IFD spreads message on Fire Prevention Week
Published 12:00 am Thursday, October 14, 2004
When can just a few dollars save lives? When those dollars are spent on batteries for smoke detectors.
That is one of the themes that Ironton Fire Department and other fire departments across the country hope to emphasize during this week's observance of National Fire Prevention Week.
In Ohio in 2003, 130 people died in residential fires - more than half of those did not have working smoke detectors
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"My No. 1 message is that smoke detectors save lives. It is not going to prevent a fire once it starts but it will save your life," Ironton Fire Inspector Mike Mahlmeister said. "… I have heard it from people time and time again, 'If I didn't have a smoke detector, I wouldn't be here.'"
The IFD visited Central Christian Church's Daycare Monday to educate and entertain approximately 35 children up to age 5.
Four-year-old Alex Gillette said she is not afraid of firefighters because they are heroes.
"They spray your house when it is on fires," Gillette said shyly.
What did the children learn?
"To stop, drop and roll in case there is a fire," Ali Waller, 4, said.
The department outlined stop, drop and roll, how to get out of the house, not to be afraid and other things that could ultimately save lives, Mahlmeister said.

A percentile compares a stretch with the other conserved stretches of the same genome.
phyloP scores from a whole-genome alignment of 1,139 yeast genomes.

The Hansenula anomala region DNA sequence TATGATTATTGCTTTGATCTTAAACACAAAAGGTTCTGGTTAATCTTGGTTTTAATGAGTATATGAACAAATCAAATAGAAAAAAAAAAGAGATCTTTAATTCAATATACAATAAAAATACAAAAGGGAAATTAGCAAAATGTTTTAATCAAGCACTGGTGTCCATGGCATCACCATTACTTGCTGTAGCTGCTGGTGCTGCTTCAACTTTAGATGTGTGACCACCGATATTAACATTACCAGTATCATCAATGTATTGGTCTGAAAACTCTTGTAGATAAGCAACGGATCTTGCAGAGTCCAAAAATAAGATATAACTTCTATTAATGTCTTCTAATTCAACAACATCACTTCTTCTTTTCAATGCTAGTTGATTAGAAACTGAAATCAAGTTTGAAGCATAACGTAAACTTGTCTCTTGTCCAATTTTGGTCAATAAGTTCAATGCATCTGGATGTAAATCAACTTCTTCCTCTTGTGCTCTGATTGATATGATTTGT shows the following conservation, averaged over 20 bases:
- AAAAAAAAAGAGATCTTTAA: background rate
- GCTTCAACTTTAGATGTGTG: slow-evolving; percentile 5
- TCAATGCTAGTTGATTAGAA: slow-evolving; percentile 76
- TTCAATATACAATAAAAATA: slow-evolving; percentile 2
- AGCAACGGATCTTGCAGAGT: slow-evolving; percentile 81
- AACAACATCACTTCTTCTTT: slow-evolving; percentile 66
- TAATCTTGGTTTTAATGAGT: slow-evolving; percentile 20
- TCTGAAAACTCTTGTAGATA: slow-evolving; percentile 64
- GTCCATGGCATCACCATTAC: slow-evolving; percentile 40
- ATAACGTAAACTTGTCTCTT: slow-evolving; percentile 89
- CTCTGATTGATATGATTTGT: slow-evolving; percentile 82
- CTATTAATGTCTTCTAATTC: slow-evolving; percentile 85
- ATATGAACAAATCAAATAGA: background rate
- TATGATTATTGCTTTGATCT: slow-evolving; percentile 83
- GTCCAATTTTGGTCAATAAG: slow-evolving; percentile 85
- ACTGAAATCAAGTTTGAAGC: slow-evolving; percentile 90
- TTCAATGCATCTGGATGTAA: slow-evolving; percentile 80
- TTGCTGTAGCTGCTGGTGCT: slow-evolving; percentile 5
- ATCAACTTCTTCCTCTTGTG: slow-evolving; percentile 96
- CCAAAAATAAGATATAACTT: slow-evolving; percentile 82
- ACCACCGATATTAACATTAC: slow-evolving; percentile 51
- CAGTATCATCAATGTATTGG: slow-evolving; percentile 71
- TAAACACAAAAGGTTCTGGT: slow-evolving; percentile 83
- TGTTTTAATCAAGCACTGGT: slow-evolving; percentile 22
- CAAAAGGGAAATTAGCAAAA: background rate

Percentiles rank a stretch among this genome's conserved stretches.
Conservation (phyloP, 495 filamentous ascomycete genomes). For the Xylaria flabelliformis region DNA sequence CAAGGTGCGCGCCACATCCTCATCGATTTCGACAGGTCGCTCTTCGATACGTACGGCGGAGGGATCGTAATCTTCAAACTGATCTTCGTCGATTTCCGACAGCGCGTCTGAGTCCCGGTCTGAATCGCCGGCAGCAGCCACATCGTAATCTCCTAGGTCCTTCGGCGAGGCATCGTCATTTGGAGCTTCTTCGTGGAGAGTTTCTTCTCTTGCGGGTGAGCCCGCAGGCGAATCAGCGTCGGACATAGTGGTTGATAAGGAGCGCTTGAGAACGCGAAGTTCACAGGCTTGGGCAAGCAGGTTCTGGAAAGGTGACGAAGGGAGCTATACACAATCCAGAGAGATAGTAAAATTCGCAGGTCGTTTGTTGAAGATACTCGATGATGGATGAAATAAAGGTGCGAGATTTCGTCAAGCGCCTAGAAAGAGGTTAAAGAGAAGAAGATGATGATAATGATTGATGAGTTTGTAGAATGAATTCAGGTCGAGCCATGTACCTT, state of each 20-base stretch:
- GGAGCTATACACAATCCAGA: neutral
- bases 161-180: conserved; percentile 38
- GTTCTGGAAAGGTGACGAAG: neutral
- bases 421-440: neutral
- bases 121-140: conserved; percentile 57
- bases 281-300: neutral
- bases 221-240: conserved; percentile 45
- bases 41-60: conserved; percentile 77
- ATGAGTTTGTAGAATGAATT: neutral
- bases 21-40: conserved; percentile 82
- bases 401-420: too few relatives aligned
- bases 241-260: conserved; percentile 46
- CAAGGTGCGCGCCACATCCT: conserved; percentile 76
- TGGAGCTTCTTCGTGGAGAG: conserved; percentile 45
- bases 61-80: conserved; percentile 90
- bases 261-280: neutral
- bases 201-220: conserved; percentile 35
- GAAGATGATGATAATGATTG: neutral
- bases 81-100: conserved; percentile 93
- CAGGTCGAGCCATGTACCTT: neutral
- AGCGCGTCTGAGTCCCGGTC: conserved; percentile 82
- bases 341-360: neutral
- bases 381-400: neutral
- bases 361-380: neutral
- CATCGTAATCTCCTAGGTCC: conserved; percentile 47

"It is very important to get to the young kids. Studies show that the younger kids are more impressionable and can be scared easily," he said. "We have our firefighters come in full gear to the rooms so children will get used to them and won't be scared if a firefighter comes in to save or rescue them.
"We want them to see firefighters as friends and someone there to help them."
Firefighter Louie Sheridan called proactive work such as this one of the best parts of the job.
"We would much rather do this (than fight fires)," Sheridan said.
The IFD will visit St. Lawrence Elementary Tuesday, Kingsbury Elementary Wednesday, Whitwell Elementary Thursday, West Ironton Kindergarten, Friday and The Open Door School next week.
"The goal is just to heighten everyone's awareness to the dangers of fire and the hazards of fire," Mahlmeister said. "Hopefully, anything we can do will help prevent something from happening but if something does happen, people will know what to do."